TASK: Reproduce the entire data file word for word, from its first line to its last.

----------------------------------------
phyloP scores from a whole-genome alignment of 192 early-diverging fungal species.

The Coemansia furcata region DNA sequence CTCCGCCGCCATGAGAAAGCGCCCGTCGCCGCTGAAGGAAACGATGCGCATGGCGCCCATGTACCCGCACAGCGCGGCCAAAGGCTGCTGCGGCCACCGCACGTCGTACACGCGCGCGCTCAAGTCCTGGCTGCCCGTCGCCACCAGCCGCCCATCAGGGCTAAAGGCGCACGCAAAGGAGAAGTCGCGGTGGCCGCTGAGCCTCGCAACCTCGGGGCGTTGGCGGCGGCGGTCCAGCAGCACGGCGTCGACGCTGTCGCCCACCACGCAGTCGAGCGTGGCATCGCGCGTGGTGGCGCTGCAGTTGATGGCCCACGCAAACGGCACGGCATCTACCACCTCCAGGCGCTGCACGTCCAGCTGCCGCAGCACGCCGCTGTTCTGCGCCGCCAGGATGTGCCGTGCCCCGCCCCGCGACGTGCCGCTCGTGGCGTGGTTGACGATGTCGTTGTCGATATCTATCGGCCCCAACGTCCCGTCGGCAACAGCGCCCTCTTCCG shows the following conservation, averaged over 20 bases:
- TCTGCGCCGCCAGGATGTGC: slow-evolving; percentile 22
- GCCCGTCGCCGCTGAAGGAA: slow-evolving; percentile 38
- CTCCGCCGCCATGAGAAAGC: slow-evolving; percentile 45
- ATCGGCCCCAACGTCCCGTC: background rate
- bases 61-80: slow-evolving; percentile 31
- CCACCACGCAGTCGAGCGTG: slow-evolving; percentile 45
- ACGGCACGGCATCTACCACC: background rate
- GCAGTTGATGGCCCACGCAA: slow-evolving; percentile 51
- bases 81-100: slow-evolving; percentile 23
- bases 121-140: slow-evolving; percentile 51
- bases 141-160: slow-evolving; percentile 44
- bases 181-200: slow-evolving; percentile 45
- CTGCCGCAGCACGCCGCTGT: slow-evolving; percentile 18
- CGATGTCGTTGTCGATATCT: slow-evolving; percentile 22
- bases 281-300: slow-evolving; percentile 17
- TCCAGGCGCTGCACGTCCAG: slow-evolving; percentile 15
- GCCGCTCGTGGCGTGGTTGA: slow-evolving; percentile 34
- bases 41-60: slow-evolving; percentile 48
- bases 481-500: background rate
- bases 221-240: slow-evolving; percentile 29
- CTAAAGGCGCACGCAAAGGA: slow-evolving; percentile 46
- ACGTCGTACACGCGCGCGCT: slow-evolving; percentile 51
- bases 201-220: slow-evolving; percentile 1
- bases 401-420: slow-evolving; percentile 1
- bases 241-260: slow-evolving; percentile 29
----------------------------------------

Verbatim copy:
phyloP scores from a whole-genome alignment of 192 early-diverging fungal species.

The Coemansia furcata region DNA sequence CTCCGCCGCCATGAGAAAGCGCCCGTCGCCGCTGAAGGAAACGATGCGCATGGCGCCCATGTACCCGCACAGCGCGGCCAAAGGCTGCTGCGGCCACCGCACGTCGTACACGCGCGCGCTCAAGTCCTGGCTGCCCGTCGCCACCAGCCGCCCATCAGGGCTAAAGGCGCACGCAAAGGAGAAGTCGCGGTGGCCGCTGAGCCTCGCAACCTCGGGGCGTTGGCGGCGGCGGTCCAGCAGCACGGCGTCGACGCTGTCGCCCACCACGCAGTCGAGCGTGGCATCGCGCGTGGTGGCGCTGCAGTTGATGGCCCACGCAAACGGCACGGCATCTACCACCTCCAGGCGCTGCACGTCCAGCTGCCGCAGCACGCCGCTGTTCTGCGCCGCCAGGATGTGCCGTGCCCCGCCCCGCGACGTGCCGCTCGTGGCGTGGTTGACGATGTCGTTGTCGATATCTATCGGCCCCAACGTCCCGTCGGCAACAGCGCCCTCTTCCG shows the following conservation, averaged over 20 bases:
- TCTGCGCCGCCAGGATGTGC: slow-evolving; percentile 22
- GCCCGTCGCCGCTGAAGGAA: slow-evolving; percentile 38
- CTCCGCCGCCATGAGAAAGC: slow-evolving; percentile 45
- ATCGGCCCCAACGTCCCGTC: background rate
- bases 61-80: slow-evolving; percentile 31
- CCACCACGCAGTCGAGCGTG: slow-evolving; percentile 45
- ACGGCACGGCATCTACCACC: background rate
- GCAGTTGATGGCCCACGCAA: slow-evolving; percentile 51
- bases 81-100: slow-evolving; percentile 23
- bases 121-140: slow-evolving; percentile 51
- bases 141-160: slow-evolving; percentile 44
- bases 181-200: slow-evolving; percentile 45
- CTGCCGCAGCACGCCGCTGT: slow-evolving; percentile 18
- CGATGTCGTTGTCGATATCT: slow-evolving; percentile 22
- bases 281-300: slow-evolving; percentile 17
- TCCAGGCGCTGCACGTCCAG: slow-evolving; percentile 15
- GCCGCTCGTGGCGTGGTTGA: slow-evolving; percentile 34
- bases 41-60: slow-evolving; percentile 48
- bases 481-500: background rate
- bases 221-240: slow-evolving; percentile 29
- CTAAAGGCGCACGCAAAGGA: slow-evolving; percentile 46
- ACGTCGTACACGCGCGCGCT: slow-evolving; percentile 51
- bases 201-220: slow-evolving; percentile 1
- bases 401-420: slow-evolving; percentile 1
- bases 241-260: slow-evolving; percentile 29